Cherokee High School English teacher Kathy Hays can almost feel the sorrow of her students who have experienced the death of a close family member or friend.
Perhaps it’s a part of being sensitive to her students or maybe it’s the result of a long career — more than 35 years — of teaching. More likely, it’s the combination of the two.
But one thing is for sure, she said: “If a teacher teaches long enough, he or she will surely have to deal with a grieving student.”
A recently-released survey by the American Federation of Teachers found that 69 percent of the organization’s union members nationwide reported having at least one student in their class in the past year who had experienced the death of a close family member or friend.
However, just 7 percent reported receiving any formal training on the topic of childhood bereavement.
“The fact is our society is uncomfortable with death and grief, particularly that of a child,” said Maeve Ward, vice president of Hart Research Associates, which conducted the study. “Kids are quick to pick up on that. So, they suffer in silence, but that creates emotional difficulties.”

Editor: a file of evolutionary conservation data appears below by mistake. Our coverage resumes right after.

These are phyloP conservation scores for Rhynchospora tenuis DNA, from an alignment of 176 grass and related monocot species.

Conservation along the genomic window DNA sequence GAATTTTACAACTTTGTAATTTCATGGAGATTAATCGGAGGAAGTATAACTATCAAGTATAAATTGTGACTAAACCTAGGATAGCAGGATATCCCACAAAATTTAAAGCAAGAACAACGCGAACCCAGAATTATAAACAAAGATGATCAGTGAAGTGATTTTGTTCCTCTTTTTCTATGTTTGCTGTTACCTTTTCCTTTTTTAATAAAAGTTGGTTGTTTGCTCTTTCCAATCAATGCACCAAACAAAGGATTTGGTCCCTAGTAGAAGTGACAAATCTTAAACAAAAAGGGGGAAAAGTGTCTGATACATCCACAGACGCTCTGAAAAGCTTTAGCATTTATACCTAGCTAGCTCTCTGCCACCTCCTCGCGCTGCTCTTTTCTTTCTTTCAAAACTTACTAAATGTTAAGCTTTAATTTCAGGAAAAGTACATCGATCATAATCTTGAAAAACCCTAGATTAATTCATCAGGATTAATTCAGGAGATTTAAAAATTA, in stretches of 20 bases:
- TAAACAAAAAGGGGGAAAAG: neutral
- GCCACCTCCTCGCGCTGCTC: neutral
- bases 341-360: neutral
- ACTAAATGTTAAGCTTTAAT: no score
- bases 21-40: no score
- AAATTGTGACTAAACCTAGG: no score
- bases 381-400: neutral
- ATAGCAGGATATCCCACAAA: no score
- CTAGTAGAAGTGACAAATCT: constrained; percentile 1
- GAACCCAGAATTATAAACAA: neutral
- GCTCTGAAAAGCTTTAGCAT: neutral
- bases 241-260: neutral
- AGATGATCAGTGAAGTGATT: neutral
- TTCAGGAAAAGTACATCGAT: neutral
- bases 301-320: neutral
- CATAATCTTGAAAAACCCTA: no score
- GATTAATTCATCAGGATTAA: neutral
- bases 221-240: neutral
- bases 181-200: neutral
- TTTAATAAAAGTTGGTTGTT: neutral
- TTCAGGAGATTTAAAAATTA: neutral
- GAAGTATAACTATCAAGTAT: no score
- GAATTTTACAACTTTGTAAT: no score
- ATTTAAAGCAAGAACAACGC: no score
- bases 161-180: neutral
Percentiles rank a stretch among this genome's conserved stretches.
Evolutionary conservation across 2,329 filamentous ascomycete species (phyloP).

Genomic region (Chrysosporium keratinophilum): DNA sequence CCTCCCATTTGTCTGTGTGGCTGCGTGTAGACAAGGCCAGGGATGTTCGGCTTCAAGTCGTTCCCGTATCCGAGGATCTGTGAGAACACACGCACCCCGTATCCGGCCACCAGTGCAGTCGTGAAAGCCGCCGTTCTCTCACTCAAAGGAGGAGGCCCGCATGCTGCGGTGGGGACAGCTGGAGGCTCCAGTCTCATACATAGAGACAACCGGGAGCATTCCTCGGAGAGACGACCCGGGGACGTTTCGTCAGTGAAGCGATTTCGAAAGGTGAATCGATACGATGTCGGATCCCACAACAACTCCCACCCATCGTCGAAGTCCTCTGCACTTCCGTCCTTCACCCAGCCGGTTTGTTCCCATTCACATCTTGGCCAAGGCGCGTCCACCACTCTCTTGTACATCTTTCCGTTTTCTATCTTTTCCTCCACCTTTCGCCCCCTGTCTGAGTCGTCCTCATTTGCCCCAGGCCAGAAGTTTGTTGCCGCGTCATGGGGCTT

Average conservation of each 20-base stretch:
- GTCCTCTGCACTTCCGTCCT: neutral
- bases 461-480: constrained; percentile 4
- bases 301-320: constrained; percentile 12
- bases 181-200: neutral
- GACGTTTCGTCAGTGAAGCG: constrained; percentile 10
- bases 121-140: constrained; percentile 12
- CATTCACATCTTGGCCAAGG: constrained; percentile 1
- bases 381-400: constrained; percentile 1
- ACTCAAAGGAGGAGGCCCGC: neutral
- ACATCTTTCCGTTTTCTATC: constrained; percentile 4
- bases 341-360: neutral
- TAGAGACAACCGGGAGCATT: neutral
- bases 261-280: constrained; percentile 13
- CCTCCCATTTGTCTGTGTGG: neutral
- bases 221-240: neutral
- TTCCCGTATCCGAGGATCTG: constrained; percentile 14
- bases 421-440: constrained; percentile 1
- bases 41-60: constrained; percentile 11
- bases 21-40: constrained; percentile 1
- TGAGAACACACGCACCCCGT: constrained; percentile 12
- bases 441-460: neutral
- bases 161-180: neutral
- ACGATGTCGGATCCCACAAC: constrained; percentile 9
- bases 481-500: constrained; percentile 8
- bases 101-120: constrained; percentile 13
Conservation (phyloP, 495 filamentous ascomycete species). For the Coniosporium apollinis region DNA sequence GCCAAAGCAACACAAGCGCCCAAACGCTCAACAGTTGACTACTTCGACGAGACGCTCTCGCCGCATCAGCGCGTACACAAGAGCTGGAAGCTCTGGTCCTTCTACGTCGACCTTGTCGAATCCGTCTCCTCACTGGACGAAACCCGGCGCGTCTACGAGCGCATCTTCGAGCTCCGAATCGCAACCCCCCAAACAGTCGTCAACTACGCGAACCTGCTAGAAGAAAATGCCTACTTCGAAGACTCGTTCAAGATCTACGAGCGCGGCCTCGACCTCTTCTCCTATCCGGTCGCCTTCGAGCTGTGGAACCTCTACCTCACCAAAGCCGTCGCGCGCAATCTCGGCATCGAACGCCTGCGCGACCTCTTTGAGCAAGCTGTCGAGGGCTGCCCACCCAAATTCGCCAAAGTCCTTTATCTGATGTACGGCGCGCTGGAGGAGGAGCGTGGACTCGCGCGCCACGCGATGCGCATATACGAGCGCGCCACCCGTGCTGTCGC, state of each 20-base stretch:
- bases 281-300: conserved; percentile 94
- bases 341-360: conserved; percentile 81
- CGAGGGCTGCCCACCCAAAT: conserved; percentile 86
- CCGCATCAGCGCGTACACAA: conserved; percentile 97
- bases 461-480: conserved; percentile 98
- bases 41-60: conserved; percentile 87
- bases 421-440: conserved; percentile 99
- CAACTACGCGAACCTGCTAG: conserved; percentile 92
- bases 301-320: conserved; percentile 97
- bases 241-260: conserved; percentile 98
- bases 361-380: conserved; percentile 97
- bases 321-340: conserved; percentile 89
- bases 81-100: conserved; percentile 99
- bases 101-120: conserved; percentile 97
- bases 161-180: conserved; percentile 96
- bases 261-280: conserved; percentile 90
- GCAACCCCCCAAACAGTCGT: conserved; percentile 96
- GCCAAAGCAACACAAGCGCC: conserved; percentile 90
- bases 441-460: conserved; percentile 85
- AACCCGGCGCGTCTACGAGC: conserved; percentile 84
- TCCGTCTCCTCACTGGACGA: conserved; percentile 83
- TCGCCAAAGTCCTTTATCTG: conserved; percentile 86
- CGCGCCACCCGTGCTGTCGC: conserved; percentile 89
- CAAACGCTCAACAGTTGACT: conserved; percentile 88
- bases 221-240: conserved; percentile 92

Based on teacher responses to the survey, students who experience the death of a parent or guardian are more likely to face emotional challenges, are prone to anxiety or loneliness, often need more support in school and lack a sufficient support network to deal with their grief. They also tend to have more difficulty concentrating in class, higher absentee rates and experience a decrease in the quality of their schoolwork and frequency of completing homework.